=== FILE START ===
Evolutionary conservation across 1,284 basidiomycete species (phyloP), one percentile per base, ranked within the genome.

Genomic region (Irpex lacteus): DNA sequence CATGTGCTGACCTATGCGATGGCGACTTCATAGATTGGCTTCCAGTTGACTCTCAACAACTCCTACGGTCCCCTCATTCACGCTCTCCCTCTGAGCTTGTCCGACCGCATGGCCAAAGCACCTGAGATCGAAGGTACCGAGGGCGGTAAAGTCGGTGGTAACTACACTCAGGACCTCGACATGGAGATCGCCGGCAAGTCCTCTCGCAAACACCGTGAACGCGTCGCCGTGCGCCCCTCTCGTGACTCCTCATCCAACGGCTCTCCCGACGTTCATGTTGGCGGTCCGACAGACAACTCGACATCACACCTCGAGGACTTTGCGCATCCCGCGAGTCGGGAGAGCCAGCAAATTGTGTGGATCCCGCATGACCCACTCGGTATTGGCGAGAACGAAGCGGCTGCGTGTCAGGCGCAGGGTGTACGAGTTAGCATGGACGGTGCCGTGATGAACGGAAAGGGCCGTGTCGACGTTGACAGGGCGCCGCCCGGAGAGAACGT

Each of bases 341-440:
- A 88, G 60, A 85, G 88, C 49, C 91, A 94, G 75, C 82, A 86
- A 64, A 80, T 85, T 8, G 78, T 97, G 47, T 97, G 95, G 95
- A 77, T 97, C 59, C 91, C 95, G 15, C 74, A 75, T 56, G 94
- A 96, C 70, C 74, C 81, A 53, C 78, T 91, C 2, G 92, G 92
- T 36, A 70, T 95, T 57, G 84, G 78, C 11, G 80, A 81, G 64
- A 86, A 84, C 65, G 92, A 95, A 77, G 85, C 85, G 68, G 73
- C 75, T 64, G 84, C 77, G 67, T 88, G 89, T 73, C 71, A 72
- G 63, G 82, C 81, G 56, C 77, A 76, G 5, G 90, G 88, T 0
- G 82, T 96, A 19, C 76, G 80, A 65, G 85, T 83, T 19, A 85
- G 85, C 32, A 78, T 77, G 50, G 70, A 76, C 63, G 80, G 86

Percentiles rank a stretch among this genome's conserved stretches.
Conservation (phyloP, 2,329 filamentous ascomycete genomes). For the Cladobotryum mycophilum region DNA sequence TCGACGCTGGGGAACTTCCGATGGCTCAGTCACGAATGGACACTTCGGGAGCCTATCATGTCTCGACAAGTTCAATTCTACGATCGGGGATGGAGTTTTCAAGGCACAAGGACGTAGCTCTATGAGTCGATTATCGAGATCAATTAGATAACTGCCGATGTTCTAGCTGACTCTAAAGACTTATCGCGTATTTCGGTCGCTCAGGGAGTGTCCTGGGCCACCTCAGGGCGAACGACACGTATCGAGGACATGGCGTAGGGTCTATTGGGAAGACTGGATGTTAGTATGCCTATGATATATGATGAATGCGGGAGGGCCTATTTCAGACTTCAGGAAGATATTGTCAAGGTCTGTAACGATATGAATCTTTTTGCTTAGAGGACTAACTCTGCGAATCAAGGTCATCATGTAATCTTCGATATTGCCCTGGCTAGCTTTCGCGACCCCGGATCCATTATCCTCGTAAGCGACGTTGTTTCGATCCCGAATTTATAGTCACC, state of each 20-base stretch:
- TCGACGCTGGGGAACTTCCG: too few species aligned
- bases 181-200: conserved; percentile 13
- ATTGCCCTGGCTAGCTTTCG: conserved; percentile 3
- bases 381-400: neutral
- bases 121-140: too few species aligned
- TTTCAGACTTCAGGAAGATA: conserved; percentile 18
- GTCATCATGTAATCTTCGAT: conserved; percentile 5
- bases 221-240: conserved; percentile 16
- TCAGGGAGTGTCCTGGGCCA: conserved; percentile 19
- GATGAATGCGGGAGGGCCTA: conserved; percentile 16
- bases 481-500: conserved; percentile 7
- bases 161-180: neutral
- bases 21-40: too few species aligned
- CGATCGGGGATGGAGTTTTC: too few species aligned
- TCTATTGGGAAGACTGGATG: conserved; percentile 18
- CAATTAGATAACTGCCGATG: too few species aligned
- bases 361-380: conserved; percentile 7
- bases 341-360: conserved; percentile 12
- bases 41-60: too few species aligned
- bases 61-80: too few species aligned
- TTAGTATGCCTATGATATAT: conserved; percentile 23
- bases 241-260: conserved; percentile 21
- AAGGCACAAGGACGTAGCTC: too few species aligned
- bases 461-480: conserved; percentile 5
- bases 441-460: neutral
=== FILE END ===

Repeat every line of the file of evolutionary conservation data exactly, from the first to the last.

Evolutionary conservation across 1,284 basidiomycete species (phyloP), one percentile per base, ranked within the genome.

Genomic region (Irpex lacteus): DNA sequence CATGTGCTGACCTATGCGATGGCGACTTCATAGATTGGCTTCCAGTTGACTCTCAACAACTCCTACGGTCCCCTCATTCACGCTCTCCCTCTGAGCTTGTCCGACCGCATGGCCAAAGCACCTGAGATCGAAGGTACCGAGGGCGGTAAAGTCGGTGGTAACTACACTCAGGACCTCGACATGGAGATCGCCGGCAAGTCCTCTCGCAAACACCGTGAACGCGTCGCCGTGCGCCCCTCTCGTGACTCCTCATCCAACGGCTCTCCCGACGTTCATGTTGGCGGTCCGACAGACAACTCGACATCACACCTCGAGGACTTTGCGCATCCCGCGAGTCGGGAGAGCCAGCAAATTGTGTGGATCCCGCATGACCCACTCGGTATTGGCGAGAACGAAGCGGCTGCGTGTCAGGCGCAGGGTGTACGAGTTAGCATGGACGGTGCCGTGATGAACGGAAAGGGCCGTGTCGACGTTGACAGGGCGCCGCCCGGAGAGAACGT

Each of bases 341-440:
- A 88, G 60, A 85, G 88, C 49, C 91, A 94, G 75, C 82, A 86
- A 64, A 80, T 85, T 8, G 78, T 97, G 47, T 97, G 95, G 95
- A 77, T 97, C 59, C 91, C 95, G 15, C 74, A 75, T 56, G 94
- A 96, C 70, C 74, C 81, A 53, C 78, T 91, C 2, G 92, G 92
- T 36, A 70, T 95, T 57, G 84, G 78, C 11, G 80, A 81, G 64
- A 86, A 84, C 65, G 92, A 95, A 77, G 85, C 85, G 68, G 73
- C 75, T 64, G 84, C 77, G 67, T 88, G 89, T 73, C 71, A 72
- G 63, G 82, C 81, G 56, C 77, A 76, G 5, G 90, G 88, T 0
- G 82, T 96, A 19, C 76, G 80, A 65, G 85, T 83, T 19, A 85
- G 85, C 32, A 78, T 77, G 50, G 70, A 76, C 63, G 80, G 86

Percentiles rank a stretch among this genome's conserved stretches.
Conservation (phyloP, 2,329 filamentous ascomycete genomes). For the Cladobotryum mycophilum region DNA sequence TCGACGCTGGGGAACTTCCGATGGCTCAGTCACGAATGGACACTTCGGGAGCCTATCATGTCTCGACAAGTTCAATTCTACGATCGGGGATGGAGTTTTCAAGGCACAAGGACGTAGCTCTATGAGTCGATTATCGAGATCAATTAGATAACTGCCGATGTTCTAGCTGACTCTAAAGACTTATCGCGTATTTCGGTCGCTCAGGGAGTGTCCTGGGCCACCTCAGGGCGAACGACACGTATCGAGGACATGGCGTAGGGTCTATTGGGAAGACTGGATGTTAGTATGCCTATGATATATGATGAATGCGGGAGGGCCTATTTCAGACTTCAGGAAGATATTGTCAAGGTCTGTAACGATATGAATCTTTTTGCTTAGAGGACTAACTCTGCGAATCAAGGTCATCATGTAATCTTCGATATTGCCCTGGCTAGCTTTCGCGACCCCGGATCCATTATCCTCGTAAGCGACGTTGTTTCGATCCCGAATTTATAGTCACC, state of each 20-base stretch:
- TCGACGCTGGGGAACTTCCG: too few species aligned
- bases 181-200: conserved; percentile 13
- ATTGCCCTGGCTAGCTTTCG: conserved; percentile 3
- bases 381-400: neutral
- bases 121-140: too few species aligned
- TTTCAGACTTCAGGAAGATA: conserved; percentile 18
- GTCATCATGTAATCTTCGAT: conserved; percentile 5
- bases 221-240: conserved; percentile 16
- TCAGGGAGTGTCCTGGGCCA: conserved; percentile 19
- GATGAATGCGGGAGGGCCTA: conserved; percentile 16
- bases 481-500: conserved; percentile 7
- bases 161-180: neutral
- bases 21-40: too few species aligned
- CGATCGGGGATGGAGTTTTC: too few species aligned
- TCTATTGGGAAGACTGGATG: conserved; percentile 18
- CAATTAGATAACTGCCGATG: too few species aligned
- bases 361-380: conserved; percentile 7
- bases 341-360: conserved; percentile 12
- bases 41-60: too few species aligned
- bases 61-80: too few species aligned
- TTAGTATGCCTATGATATAT: conserved; percentile 23
- bases 241-260: conserved; percentile 21
- AAGGCACAAGGACGTAGCTC: too few species aligned
- bases 461-480: conserved; percentile 5
- bases 441-460: neutral